Tuesday, July 31, 2012

CSA Week 8

1 head lettuce
1 bunch asian greens
1 bunch greens
1 bunch carrots
green beans
ailsa craig onions
summer squash
Islander - Sweet Purple Pepper
2 bunches herbs

Rooty Goodness and Travel Tales:
 Assistant Manager Shannon Gilpatrick Checks In.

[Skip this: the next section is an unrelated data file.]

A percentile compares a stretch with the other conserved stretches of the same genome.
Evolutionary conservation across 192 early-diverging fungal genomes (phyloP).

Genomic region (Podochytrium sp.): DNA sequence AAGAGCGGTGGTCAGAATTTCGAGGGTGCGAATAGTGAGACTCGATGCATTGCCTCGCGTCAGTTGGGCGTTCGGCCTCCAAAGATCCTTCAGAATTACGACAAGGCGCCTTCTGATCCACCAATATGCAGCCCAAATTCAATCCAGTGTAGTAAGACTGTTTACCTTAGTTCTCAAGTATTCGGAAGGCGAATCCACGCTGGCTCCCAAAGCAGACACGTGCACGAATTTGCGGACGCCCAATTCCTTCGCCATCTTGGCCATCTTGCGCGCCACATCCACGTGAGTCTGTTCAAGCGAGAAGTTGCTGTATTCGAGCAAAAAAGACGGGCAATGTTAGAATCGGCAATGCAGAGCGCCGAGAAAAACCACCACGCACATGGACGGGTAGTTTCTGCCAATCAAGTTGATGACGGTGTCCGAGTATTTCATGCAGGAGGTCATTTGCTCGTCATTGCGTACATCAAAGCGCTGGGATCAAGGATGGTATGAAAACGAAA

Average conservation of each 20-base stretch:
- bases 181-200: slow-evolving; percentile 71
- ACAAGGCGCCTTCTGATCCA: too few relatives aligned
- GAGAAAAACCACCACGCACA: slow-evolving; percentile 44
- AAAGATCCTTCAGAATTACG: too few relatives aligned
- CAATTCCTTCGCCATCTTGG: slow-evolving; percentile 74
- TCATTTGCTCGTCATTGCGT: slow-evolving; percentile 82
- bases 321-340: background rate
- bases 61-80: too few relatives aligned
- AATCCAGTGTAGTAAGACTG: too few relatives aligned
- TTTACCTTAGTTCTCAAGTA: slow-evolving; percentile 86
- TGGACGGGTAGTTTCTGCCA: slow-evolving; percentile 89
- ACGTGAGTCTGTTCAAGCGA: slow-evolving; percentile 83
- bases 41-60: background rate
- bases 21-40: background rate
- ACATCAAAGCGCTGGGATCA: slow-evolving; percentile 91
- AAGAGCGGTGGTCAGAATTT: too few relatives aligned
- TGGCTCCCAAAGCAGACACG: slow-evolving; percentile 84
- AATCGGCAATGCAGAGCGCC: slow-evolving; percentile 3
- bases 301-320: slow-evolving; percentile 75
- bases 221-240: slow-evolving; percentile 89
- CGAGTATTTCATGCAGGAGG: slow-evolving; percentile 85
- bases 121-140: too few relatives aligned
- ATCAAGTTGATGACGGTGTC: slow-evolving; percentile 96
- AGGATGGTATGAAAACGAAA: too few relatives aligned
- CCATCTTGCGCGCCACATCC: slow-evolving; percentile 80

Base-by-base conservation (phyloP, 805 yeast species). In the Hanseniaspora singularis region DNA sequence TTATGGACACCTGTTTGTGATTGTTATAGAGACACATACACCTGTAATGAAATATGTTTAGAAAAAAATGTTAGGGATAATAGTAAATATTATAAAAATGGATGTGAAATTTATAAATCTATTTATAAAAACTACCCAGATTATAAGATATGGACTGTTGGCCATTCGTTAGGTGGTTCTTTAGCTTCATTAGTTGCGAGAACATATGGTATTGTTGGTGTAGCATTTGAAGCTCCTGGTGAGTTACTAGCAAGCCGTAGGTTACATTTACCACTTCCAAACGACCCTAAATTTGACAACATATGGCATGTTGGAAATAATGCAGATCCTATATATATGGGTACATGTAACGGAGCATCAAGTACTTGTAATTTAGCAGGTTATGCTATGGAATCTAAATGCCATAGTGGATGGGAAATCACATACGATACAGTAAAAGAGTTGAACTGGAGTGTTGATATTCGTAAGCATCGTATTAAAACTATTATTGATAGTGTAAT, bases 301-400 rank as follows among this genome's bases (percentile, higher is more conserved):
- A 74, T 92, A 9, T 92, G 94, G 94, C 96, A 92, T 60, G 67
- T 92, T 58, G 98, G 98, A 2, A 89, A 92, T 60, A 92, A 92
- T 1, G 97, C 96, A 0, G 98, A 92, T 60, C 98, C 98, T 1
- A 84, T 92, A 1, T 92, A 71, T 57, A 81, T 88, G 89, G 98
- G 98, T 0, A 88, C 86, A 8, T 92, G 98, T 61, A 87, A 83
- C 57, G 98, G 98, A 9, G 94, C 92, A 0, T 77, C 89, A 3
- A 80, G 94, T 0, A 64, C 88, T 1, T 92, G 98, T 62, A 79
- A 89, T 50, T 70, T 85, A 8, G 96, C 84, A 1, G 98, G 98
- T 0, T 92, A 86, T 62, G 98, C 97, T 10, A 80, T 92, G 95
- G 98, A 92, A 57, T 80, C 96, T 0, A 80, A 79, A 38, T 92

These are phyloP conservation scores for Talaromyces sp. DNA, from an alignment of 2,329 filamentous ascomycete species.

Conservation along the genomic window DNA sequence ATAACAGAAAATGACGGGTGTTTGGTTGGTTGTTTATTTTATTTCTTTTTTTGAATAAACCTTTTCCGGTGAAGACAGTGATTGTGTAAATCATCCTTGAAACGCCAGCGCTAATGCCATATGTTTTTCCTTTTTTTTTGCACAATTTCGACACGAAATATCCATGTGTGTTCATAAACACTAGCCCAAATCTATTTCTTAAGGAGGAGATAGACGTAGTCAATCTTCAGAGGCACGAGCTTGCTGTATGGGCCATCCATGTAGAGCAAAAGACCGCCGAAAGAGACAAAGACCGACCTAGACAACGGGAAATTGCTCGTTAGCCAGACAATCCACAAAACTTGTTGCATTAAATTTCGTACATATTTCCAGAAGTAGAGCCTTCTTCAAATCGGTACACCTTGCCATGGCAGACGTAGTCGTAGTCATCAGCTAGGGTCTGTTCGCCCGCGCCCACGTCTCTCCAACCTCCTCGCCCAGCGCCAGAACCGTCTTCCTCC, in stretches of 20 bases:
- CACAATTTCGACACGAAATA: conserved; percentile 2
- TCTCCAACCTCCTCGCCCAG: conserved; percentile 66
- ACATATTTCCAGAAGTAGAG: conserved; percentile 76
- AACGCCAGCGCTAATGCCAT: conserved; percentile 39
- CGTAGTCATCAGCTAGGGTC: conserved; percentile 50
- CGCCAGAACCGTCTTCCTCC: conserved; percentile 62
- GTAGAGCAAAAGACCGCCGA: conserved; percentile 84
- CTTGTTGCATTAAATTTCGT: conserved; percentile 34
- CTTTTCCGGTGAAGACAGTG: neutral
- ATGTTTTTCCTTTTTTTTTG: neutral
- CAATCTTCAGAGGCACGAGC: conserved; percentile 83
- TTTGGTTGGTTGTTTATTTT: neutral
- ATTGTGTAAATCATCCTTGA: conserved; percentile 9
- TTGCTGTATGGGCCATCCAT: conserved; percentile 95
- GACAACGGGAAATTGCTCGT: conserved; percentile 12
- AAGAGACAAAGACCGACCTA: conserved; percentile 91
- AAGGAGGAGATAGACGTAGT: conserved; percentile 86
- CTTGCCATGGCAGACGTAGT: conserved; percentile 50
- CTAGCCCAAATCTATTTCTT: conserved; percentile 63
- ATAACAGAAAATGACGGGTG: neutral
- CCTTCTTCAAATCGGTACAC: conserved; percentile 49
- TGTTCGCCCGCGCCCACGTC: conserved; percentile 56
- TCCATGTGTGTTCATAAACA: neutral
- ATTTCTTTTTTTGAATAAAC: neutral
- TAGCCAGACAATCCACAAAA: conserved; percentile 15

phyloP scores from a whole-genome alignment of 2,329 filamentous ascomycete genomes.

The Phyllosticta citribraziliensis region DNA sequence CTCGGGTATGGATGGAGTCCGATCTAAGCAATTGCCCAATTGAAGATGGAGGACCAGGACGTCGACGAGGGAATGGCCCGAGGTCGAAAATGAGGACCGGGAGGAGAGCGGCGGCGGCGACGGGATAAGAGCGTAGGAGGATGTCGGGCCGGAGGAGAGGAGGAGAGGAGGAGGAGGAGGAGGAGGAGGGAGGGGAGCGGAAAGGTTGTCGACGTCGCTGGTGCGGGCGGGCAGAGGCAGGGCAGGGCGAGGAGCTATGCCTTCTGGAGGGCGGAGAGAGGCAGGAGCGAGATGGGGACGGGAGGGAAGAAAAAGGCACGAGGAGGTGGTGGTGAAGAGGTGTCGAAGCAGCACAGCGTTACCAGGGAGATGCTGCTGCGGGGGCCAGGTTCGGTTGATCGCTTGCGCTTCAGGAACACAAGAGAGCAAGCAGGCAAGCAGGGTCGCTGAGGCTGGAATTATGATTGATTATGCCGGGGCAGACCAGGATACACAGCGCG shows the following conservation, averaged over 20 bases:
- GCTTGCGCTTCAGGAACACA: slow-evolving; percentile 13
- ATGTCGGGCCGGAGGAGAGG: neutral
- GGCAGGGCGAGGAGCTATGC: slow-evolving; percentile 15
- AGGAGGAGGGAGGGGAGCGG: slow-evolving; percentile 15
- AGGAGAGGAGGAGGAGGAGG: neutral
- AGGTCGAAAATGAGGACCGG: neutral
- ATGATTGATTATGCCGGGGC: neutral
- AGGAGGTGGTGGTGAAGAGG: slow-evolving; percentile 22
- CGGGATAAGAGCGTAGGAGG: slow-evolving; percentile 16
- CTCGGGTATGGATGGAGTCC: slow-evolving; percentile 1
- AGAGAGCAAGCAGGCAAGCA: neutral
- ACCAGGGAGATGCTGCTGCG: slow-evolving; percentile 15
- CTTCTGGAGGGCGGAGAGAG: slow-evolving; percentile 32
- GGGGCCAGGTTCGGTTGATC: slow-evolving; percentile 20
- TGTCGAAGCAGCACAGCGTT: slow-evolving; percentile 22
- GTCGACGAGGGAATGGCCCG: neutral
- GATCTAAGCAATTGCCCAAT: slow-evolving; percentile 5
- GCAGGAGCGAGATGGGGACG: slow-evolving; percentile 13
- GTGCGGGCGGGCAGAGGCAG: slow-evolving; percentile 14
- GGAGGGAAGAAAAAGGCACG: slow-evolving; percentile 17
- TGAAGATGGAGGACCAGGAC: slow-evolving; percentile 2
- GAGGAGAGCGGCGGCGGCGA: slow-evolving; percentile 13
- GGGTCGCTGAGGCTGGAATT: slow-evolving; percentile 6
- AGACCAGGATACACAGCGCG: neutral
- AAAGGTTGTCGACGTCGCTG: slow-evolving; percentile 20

I, like most of you have never had a hard time finding reasons to love carrots.  They’re sweet, they have a satisfying crunch and are great for your vision.  I was recently made aware of another reason to love them,their grounding ability.  Immediately it made sense to me that a veggie that grows straight into the ground carries properties that can help connect your energy to the earth as well.  More specifically, root veggies such as carrots, onions and garlic are healing to the root chakra, and your heart chakra is nourished by things such as leafy greens, cabbage and basil.  So what does all of this mean?  It means that not only are you making sure that your belly is fed, but you’re actually investing in spiritual and emotional growth.  DEEP!!!! I bet you didn’t realize the complexity of joining a CSA.  By no means does this knowledge now make you any sort of guru, but it does allow you to think more about your intent as you eat your food.  You can think of how you’re feeding your creativity center in your sacral chakra as you eat a watermelon, and healing any hurt feelings in your heart chakra with parsley.  No to mention, eating squash brings  growth to your financial chakra......Sweet!